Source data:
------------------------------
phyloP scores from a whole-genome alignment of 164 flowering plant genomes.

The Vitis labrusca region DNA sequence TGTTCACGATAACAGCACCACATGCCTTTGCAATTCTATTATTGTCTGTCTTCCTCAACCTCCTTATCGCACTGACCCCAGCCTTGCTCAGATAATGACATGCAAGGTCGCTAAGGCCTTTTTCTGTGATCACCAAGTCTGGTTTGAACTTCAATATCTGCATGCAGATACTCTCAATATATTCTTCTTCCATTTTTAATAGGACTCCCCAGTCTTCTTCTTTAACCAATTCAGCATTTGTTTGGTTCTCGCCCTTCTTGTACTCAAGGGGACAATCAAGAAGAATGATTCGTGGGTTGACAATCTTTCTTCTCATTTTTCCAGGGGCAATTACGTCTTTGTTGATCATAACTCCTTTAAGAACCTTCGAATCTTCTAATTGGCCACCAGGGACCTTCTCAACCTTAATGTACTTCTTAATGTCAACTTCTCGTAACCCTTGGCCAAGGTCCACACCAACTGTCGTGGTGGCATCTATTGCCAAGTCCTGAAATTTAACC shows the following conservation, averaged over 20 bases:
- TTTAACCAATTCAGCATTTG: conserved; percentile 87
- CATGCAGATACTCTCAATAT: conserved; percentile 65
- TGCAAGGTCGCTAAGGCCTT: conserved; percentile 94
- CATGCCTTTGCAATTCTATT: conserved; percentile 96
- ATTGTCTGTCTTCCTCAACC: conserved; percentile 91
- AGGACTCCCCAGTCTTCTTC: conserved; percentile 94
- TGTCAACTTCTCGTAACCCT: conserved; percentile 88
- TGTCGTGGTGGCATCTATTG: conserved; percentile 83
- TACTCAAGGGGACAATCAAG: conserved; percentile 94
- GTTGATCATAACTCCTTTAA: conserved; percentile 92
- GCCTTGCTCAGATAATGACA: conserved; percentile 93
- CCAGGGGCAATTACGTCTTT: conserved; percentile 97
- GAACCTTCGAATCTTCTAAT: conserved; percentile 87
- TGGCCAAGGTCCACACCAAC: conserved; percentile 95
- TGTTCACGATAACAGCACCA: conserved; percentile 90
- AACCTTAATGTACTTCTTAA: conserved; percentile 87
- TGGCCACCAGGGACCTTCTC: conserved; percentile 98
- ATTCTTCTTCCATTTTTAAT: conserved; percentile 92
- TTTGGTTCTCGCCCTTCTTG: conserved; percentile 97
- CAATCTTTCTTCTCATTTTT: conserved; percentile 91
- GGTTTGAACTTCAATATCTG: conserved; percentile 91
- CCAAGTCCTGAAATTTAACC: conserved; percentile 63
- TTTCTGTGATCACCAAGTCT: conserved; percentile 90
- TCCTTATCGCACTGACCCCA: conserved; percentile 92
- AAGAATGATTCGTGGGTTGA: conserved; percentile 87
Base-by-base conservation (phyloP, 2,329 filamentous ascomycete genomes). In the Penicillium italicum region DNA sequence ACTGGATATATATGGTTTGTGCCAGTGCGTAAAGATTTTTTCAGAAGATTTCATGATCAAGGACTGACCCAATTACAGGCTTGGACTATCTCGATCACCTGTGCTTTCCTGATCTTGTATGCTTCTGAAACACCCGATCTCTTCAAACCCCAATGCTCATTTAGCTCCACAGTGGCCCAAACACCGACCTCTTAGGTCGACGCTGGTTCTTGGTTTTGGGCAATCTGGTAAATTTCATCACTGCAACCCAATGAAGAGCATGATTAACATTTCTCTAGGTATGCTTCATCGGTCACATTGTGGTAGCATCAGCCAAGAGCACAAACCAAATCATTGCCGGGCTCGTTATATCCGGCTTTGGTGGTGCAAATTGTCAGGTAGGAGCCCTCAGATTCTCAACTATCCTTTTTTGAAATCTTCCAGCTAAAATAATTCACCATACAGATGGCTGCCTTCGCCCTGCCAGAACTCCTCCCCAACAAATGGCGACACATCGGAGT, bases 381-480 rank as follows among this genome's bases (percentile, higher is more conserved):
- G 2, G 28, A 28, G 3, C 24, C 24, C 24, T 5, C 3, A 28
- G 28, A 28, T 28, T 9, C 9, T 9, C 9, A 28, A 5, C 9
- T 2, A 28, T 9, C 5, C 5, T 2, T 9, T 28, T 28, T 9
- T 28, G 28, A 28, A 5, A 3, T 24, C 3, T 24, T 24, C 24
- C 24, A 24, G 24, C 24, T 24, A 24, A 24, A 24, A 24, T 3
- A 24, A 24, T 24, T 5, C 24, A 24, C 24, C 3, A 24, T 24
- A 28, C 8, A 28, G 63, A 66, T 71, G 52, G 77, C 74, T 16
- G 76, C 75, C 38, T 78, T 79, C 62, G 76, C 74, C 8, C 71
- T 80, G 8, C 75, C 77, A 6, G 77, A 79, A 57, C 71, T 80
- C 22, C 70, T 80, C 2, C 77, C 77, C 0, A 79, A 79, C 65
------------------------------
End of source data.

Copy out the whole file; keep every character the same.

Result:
phyloP scores from a whole-genome alignment of 164 flowering plant genomes.

The Vitis labrusca region DNA sequence TGTTCACGATAACAGCACCACATGCCTTTGCAATTCTATTATTGTCTGTCTTCCTCAACCTCCTTATCGCACTGACCCCAGCCTTGCTCAGATAATGACATGCAAGGTCGCTAAGGCCTTTTTCTGTGATCACCAAGTCTGGTTTGAACTTCAATATCTGCATGCAGATACTCTCAATATATTCTTCTTCCATTTTTAATAGGACTCCCCAGTCTTCTTCTTTAACCAATTCAGCATTTGTTTGGTTCTCGCCCTTCTTGTACTCAAGGGGACAATCAAGAAGAATGATTCGTGGGTTGACAATCTTTCTTCTCATTTTTCCAGGGGCAATTACGTCTTTGTTGATCATAACTCCTTTAAGAACCTTCGAATCTTCTAATTGGCCACCAGGGACCTTCTCAACCTTAATGTACTTCTTAATGTCAACTTCTCGTAACCCTTGGCCAAGGTCCACACCAACTGTCGTGGTGGCATCTATTGCCAAGTCCTGAAATTTAACC shows the following conservation, averaged over 20 bases:
- TTTAACCAATTCAGCATTTG: conserved; percentile 87
- CATGCAGATACTCTCAATAT: conserved; percentile 65
- TGCAAGGTCGCTAAGGCCTT: conserved; percentile 94
- CATGCCTTTGCAATTCTATT: conserved; percentile 96
- ATTGTCTGTCTTCCTCAACC: conserved; percentile 91
- AGGACTCCCCAGTCTTCTTC: conserved; percentile 94
- TGTCAACTTCTCGTAACCCT: conserved; percentile 88
- TGTCGTGGTGGCATCTATTG: conserved; percentile 83
- TACTCAAGGGGACAATCAAG: conserved; percentile 94
- GTTGATCATAACTCCTTTAA: conserved; percentile 92
- GCCTTGCTCAGATAATGACA: conserved; percentile 93
- CCAGGGGCAATTACGTCTTT: conserved; percentile 97
- GAACCTTCGAATCTTCTAAT: conserved; percentile 87
- TGGCCAAGGTCCACACCAAC: conserved; percentile 95
- TGTTCACGATAACAGCACCA: conserved; percentile 90
- AACCTTAATGTACTTCTTAA: conserved; percentile 87
- TGGCCACCAGGGACCTTCTC: conserved; percentile 98
- ATTCTTCTTCCATTTTTAAT: conserved; percentile 92
- TTTGGTTCTCGCCCTTCTTG: conserved; percentile 97
- CAATCTTTCTTCTCATTTTT: conserved; percentile 91
- GGTTTGAACTTCAATATCTG: conserved; percentile 91
- CCAAGTCCTGAAATTTAACC: conserved; percentile 63
- TTTCTGTGATCACCAAGTCT: conserved; percentile 90
- TCCTTATCGCACTGACCCCA: conserved; percentile 92
- AAGAATGATTCGTGGGTTGA: conserved; percentile 87
Base-by-base conservation (phyloP, 2,329 filamentous ascomycete genomes). In the Penicillium italicum region DNA sequence ACTGGATATATATGGTTTGTGCCAGTGCGTAAAGATTTTTTCAGAAGATTTCATGATCAAGGACTGACCCAATTACAGGCTTGGACTATCTCGATCACCTGTGCTTTCCTGATCTTGTATGCTTCTGAAACACCCGATCTCTTCAAACCCCAATGCTCATTTAGCTCCACAGTGGCCCAAACACCGACCTCTTAGGTCGACGCTGGTTCTTGGTTTTGGGCAATCTGGTAAATTTCATCACTGCAACCCAATGAAGAGCATGATTAACATTTCTCTAGGTATGCTTCATCGGTCACATTGTGGTAGCATCAGCCAAGAGCACAAACCAAATCATTGCCGGGCTCGTTATATCCGGCTTTGGTGGTGCAAATTGTCAGGTAGGAGCCCTCAGATTCTCAACTATCCTTTTTTGAAATCTTCCAGCTAAAATAATTCACCATACAGATGGCTGCCTTCGCCCTGCCAGAACTCCTCCCCAACAAATGGCGACACATCGGAGT, bases 381-480 rank as follows among this genome's bases (percentile, higher is more conserved):
- G 2, G 28, A 28, G 3, C 24, C 24, C 24, T 5, C 3, A 28
- G 28, A 28, T 28, T 9, C 9, T 9, C 9, A 28, A 5, C 9
- T 2, A 28, T 9, C 5, C 5, T 2, T 9, T 28, T 28, T 9
- T 28, G 28, A 28, A 5, A 3, T 24, C 3, T 24, T 24, C 24
- C 24, A 24, G 24, C 24, T 24, A 24, A 24, A 24, A 24, T 3
- A 24, A 24, T 24, T 5, C 24, A 24, C 24, C 3, A 24, T 24
- A 28, C 8, A 28, G 63, A 66, T 71, G 52, G 77, C 74, T 16
- G 76, C 75, C 38, T 78, T 79, C 62, G 76, C 74, C 8, C 71
- T 80, G 8, C 75, C 77, A 6, G 77, A 79, A 57, C 71, T 80
- C 22, C 70, T 80, C 2, C 77, C 77, C 0, A 79, A 79, C 65